MILLER: No, it's not illegal. And that's one of the things that we highlight in our story about Abdullah. I mean, here he is a king. He's a royal. He is royalty in Jordan. He could presumably make the case that, I'm a royal; I'm entitled to have some lavish properties around the world. But he hasn't done that. He hid them inside multiple shell companies in far-off places without ever disclosing any of this to the people of his kingdom, where, by the way, the economy has really deteriorated over the last 10 years. Unemployment has risen. Wages have declined. It's a striking contrast.

INSKEEP: What assets did you find linked to another national leader, Uhuru Kenyatta, the president of Kenya?

MILLER: So Kenyatta is interesting because he has sort of positioned himself as a champion of transparency and even said publicly a year or two ago that any public official ought to identify all their assets. And in Pandora, we see that he and members of his immediate family have set up at least seven companies and trusts overseas in which they've parked tens of millions of dollars that has never been disclosed.

INSKEEP: Although you mention that he seems to have made a lot of this money before becoming president of Kenya. Is that an important distinction?

MILLER: Well, it might be because, I mean, he still didn't disclose it in a way that he has publicly said public officials should. But if it's money that his family acquired beforehand, then perhaps it's not indicative of any corruption while in office.

INSKEEP: Although you just pointed at the reason that some of this money is of interest. Maybe it's not illegal to park your money overseas, but how did you get it?

MILLER: Right.

INSKEEP: And that brings us to another person whose finances have been exposed before - Vladimir Putin, the president of Russia. What new have you learned about his finances?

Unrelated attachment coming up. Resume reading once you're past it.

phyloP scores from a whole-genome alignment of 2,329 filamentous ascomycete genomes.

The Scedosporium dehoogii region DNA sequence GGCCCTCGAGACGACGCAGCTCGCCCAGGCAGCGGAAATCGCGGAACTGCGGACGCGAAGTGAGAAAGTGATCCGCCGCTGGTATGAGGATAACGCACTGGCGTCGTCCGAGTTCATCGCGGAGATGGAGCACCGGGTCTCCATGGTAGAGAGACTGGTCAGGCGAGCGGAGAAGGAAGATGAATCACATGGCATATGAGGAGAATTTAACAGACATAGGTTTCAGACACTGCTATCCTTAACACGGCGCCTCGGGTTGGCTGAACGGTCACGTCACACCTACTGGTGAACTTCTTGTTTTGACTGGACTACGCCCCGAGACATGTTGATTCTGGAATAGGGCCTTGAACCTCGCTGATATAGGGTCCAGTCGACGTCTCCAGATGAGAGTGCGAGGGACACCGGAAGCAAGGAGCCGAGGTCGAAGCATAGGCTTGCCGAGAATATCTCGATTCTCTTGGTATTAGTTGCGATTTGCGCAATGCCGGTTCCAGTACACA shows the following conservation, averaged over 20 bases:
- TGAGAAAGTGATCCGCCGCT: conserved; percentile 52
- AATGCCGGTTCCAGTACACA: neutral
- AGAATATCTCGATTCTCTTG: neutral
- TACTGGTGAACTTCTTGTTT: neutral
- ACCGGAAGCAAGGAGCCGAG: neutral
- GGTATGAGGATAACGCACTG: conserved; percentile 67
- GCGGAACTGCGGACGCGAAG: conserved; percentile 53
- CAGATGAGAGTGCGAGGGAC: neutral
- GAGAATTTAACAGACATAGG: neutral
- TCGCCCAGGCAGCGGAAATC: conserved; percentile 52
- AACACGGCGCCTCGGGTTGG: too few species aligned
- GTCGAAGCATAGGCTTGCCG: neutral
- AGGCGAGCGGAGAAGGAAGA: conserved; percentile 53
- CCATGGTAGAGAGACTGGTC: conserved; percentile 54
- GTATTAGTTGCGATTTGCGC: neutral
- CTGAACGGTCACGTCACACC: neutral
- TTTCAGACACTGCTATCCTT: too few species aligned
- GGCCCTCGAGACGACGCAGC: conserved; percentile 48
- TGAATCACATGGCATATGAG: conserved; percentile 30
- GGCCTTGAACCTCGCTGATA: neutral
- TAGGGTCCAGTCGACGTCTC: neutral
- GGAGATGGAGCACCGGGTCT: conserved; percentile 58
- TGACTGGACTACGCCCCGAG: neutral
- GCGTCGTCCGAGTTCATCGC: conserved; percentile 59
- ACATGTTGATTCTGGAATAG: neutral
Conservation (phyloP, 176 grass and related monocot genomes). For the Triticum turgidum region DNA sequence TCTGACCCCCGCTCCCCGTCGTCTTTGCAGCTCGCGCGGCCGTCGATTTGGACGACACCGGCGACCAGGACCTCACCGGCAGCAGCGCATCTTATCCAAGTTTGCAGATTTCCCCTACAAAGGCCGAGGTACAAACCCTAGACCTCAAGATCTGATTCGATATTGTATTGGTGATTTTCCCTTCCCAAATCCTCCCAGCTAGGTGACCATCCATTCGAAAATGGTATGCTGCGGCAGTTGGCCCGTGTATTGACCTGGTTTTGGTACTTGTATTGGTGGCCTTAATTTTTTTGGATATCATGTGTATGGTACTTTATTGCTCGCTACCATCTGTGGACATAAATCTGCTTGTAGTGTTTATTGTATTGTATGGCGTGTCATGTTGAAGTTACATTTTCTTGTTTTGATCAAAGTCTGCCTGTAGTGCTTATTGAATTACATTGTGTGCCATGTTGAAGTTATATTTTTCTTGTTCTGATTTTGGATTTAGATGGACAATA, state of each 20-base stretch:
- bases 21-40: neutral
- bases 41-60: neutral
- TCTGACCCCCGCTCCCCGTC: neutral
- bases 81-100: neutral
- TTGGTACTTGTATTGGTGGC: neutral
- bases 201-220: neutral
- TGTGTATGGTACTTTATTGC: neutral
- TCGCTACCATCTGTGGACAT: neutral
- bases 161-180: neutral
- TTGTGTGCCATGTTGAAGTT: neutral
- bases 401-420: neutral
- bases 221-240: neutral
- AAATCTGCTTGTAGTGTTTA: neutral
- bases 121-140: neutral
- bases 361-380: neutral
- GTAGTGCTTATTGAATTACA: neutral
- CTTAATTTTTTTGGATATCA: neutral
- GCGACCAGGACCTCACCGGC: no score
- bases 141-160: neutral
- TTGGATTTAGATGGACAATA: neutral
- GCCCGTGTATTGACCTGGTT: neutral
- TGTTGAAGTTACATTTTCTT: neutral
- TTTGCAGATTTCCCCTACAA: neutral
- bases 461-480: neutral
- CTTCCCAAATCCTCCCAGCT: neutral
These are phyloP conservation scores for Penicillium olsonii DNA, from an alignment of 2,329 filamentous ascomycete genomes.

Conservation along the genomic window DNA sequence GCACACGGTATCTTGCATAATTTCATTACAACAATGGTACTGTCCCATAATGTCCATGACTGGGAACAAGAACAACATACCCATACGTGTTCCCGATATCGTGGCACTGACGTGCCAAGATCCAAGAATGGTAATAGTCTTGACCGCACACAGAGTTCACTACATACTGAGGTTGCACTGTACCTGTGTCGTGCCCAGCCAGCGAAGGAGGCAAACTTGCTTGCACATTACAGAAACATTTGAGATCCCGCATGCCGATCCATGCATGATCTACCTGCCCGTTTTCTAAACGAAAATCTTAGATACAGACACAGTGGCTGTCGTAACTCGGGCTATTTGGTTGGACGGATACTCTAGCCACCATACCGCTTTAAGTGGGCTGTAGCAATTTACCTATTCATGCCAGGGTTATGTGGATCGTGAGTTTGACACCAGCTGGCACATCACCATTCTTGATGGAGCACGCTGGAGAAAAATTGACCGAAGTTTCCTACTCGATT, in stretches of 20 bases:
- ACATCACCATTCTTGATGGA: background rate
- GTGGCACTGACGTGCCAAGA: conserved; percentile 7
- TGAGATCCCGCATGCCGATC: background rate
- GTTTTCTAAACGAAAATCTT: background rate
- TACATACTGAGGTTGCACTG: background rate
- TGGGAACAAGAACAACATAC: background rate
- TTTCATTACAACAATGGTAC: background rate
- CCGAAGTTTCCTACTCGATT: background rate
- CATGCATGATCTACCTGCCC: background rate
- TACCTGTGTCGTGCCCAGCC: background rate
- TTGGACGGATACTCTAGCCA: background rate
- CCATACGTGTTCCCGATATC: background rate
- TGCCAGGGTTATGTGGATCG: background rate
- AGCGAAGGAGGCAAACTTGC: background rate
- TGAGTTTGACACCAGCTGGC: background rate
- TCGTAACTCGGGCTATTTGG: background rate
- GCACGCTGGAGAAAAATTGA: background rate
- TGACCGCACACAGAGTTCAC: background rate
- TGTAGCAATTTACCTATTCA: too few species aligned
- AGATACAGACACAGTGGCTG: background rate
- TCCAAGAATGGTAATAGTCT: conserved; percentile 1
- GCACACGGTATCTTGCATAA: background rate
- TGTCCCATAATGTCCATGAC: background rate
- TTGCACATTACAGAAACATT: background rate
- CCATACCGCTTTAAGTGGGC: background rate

MILLER: So Putin manages to surface in so many of these investigations in offshore finance. And it's - and it tells us a lot about how the Russian economy and the Russian economic system works. In our case, what we found was a - was initially just a mystery. There is a woman who is in St. Petersburg who reportedly had a relationship with Vladimir Putin and then had a child with him in 2003. And lo and behold, she shows up in the records as having acquired a multimillion-dollar apartment in Monte Carlo shortly thereafter. And it took a while to piece this all together. But again, it's an example of somebody close to Putin becoming very wealthy with no - without any other kind of alternate explanation for how it occurs.

INSKEEP: In just a few seconds, I just want to note, we talked about houses for the king of Jordan in California. These are offshore assets often parked in the United States. Do Americans encourage this?

MILLER: Americans take advantage of it. In some ways, we encourage it. There are many states in the United States, including South Dakota, about which we will be publishing a story today, that now kind of function as onshore offshore havens. They have secrecy laws, much like these overseas destinations.

INSKEEP: Greg Miller, national security correspondent for The Washington Post. Thanks so much.

MILLER: Thank you. Transcript provided by NPR, Copyright NPR.